“Poor Calvin was going crazy,” Workman said. “He’d hired out his layup work and it just wasn’t getting done on time. I felt bad for him—plus, we needed hulls ourselves.”
For a couple of years Workman and Beal had periodically discussed having SW take over Beal’s layup work, but that’s as far as it went. Then came the aforementioned day in 2008—in the midst of the boatbuilding slump—when Workman took a call from Beal.
The conversation went something like this, according to Workman.
Beal: “I think I’ve had enough. If you want to take over those molds and lay them up for me, I’m ready.”
Workman: “I’ve been thinking about it and I don’t want to do that.”
Beal: “What do you mean?”
Workman: “I’d rather buy them.”
Beal: “Well, we could do that, too.”
That was Part 1 of the development of the SW stable.
Part 2 came a year later when the Young Brothers shop went up for sale.
Workman briefly considered moving his operation down to the Corea facility. He decided to remain in Lamoine, but ended up buying the Young Brothers’ seven hull molds, which ranged from 30' up to 45'. That’s how SW Boatworks ended up with models from two noted Beals Island designers.
Two of SW’s most popular hulls over the last decade have been Calvin Beal’s: the 44 and 42, which had very different birth stories. The 44’s roots date back to 2006 when Beal was just getting the wooden strip-planked plug under way for a new 44' x 17'6" design. The economy started to soften and he almost gave up on the project, but his wife, Jeannine, told him to keep going.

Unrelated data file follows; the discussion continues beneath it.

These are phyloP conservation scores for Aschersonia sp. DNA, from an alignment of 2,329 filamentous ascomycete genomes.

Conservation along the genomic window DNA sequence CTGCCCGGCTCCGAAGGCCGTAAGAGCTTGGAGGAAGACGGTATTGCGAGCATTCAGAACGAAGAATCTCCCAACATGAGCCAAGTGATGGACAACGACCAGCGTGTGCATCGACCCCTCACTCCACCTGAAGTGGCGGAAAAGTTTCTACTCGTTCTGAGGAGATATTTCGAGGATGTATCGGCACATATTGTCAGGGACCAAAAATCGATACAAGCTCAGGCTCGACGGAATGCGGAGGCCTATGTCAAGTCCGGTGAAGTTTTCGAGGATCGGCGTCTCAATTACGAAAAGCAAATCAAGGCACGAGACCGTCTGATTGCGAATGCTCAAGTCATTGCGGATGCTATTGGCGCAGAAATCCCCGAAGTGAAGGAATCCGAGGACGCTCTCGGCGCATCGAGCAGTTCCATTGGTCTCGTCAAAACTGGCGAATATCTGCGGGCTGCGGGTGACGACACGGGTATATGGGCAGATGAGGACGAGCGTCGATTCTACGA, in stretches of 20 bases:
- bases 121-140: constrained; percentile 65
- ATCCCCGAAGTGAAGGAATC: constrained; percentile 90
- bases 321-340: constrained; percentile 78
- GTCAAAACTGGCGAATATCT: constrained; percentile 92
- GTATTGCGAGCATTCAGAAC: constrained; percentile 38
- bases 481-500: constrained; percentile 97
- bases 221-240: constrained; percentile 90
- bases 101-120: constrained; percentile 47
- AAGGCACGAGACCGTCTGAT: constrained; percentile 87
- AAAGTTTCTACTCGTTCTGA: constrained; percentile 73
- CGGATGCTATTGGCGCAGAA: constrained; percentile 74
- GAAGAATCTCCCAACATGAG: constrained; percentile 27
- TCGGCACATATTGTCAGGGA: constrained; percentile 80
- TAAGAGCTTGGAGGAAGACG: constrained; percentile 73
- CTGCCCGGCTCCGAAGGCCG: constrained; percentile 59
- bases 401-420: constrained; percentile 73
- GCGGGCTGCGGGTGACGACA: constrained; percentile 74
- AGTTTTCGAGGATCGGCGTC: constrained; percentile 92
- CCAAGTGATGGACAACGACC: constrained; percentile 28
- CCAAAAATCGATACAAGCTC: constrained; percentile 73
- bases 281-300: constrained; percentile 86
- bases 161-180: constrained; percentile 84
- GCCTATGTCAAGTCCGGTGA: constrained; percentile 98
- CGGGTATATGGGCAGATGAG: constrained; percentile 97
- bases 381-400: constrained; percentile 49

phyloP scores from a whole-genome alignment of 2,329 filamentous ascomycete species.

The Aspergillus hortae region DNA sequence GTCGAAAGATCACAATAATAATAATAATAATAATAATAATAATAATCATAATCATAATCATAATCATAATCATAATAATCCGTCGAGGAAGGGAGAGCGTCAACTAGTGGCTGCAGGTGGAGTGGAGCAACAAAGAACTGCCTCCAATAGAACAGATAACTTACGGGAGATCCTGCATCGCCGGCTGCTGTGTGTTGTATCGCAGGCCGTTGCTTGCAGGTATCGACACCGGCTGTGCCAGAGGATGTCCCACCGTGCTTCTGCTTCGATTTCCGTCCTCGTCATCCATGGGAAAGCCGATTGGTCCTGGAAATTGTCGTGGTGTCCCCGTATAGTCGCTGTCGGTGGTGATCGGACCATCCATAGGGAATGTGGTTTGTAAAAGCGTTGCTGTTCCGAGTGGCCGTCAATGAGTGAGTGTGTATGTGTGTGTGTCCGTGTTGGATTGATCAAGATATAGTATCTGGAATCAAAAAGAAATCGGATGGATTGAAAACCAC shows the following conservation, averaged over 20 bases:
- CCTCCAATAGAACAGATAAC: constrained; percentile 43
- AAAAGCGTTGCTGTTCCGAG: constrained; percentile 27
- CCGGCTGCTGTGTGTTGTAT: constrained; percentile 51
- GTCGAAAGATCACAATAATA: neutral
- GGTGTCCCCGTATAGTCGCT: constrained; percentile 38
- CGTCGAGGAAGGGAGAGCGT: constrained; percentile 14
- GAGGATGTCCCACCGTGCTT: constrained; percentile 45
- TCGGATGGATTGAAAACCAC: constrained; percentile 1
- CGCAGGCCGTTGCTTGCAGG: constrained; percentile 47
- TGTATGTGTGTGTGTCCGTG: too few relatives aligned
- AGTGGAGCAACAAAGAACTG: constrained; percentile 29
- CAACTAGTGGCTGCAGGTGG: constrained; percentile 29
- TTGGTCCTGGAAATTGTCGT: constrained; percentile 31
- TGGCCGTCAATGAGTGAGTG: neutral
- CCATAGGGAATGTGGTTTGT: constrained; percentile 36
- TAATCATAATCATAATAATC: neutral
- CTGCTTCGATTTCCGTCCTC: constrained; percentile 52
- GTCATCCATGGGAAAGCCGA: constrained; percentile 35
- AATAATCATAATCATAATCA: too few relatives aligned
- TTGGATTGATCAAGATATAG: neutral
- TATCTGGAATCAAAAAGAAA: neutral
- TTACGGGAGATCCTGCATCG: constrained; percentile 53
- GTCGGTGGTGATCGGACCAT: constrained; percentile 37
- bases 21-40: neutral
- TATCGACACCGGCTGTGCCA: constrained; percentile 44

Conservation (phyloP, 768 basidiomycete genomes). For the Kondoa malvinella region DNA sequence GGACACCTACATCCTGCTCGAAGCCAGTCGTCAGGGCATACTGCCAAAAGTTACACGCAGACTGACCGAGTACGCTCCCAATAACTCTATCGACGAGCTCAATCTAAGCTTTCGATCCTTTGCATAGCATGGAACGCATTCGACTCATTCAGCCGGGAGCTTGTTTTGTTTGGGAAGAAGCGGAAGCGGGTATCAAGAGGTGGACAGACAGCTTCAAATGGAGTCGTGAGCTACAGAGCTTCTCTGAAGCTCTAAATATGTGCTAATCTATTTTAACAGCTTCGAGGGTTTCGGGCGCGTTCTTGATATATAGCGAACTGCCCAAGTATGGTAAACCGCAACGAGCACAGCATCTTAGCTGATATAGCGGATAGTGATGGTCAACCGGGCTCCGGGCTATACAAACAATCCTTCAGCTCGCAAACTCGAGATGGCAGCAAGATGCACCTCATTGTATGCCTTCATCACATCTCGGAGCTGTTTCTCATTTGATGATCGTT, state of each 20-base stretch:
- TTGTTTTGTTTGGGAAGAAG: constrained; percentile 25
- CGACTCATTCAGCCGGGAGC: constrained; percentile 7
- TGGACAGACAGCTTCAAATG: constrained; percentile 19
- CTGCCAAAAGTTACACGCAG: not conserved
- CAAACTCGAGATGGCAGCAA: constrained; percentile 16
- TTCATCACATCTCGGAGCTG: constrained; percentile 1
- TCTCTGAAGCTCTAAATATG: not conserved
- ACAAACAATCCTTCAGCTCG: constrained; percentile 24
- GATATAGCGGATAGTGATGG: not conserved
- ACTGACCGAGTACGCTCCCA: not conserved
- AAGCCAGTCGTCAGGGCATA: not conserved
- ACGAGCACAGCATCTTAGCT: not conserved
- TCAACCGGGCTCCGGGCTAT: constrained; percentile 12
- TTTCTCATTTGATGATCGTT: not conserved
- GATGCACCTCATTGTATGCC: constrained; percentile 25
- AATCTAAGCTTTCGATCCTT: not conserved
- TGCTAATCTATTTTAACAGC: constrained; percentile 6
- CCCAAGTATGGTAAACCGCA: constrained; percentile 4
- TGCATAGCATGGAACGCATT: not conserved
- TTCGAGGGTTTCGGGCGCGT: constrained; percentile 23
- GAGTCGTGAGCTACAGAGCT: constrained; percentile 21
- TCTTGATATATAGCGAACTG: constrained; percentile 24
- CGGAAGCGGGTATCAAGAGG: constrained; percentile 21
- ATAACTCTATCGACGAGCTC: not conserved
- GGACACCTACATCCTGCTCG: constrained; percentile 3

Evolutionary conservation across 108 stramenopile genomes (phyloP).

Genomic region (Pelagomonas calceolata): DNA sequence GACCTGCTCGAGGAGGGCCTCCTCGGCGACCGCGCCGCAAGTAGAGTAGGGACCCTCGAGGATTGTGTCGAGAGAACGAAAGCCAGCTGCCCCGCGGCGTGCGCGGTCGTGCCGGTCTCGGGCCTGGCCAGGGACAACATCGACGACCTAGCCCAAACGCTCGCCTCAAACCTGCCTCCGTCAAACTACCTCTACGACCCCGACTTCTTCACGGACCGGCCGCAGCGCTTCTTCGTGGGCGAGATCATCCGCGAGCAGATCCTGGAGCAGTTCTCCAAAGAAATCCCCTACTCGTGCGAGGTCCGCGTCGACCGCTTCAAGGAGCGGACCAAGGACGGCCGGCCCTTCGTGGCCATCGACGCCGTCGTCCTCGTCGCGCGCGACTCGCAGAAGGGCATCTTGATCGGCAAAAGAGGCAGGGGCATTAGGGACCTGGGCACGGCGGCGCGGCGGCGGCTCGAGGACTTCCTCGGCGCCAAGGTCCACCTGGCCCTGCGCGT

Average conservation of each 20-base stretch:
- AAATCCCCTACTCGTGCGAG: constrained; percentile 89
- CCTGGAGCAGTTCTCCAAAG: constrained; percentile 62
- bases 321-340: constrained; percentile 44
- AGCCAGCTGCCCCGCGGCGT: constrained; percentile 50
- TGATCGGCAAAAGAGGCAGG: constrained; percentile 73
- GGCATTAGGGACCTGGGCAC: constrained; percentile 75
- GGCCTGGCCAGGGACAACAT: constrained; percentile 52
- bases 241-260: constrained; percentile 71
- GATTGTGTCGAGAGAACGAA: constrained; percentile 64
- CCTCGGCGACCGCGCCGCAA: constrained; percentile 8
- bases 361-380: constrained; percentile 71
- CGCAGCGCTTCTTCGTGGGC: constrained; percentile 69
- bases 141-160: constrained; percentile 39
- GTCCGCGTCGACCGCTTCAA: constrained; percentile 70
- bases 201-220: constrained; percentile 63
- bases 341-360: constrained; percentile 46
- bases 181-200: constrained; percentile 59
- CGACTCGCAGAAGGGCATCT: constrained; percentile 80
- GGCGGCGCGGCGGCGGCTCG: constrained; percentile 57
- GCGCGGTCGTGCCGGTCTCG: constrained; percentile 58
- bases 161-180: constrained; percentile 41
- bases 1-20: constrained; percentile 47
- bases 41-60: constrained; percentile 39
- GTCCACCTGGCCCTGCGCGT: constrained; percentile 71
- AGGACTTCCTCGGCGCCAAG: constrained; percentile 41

Workman had his doubts about being able to sell many of these beamy Calvins. But after Owls Head lobsterman Shane Hatch launched his 44' Jill Cayden in 2011, the orders began to ramp up.
Then there’s the 42, which was actually birthed from the Calvin Beal 38 as a result of a string of inquiries from customers “who loved the 38, but wanted to be able to carry another tier of traps.”
Workman consented to tackle the project when Milbridge, Maine, lobsterman Eric Beal put down a deposit on the first Calvin Beal 42 and agreed to allow his hull to be used as the plug for a new mold.
Even though the lengthening process (which involved adding 4' up in the middle of the hull while working to keep her sleek sailing lines intact) was done at the SW facility, Workman made sure Calvin Beal was part of the process, providing guidance along the way.
Workman said he was holding his breath the day Beal showed up to inspect the hull one last time before fairing it for mold-taking.
“Calvin got down on his knees, squinted one eye, and said, ‘It looks pretty darn good to me; you got her.’”
Both Stewart and Alice (who came onboard full time in 2011 as business manager) are quick to praise SW’s crew.
“We couldn’t do this without good people,” he said.
Each major project underway at the SW shop has its own focused crew as well as a team leader. Key players include Alice’s son Will Duffy, who has worked at SW since 1999 (“Stewart is always bouncing ideas off of him,” said Alice); Gleason Smith; Mason Burkowski; and Walton Kinney.
“All of them have learned from Stewart,” Alice said, “and are great at what they do, including overseeing crews and talking with customers.”
She didn’t mention if the mentoring process included knowing when to take a big gamble... but Stewart would surely be the man to ask.
A former offshore lobsterman, Brian Robbins is senior contributing editor for Commercial Fisheries News.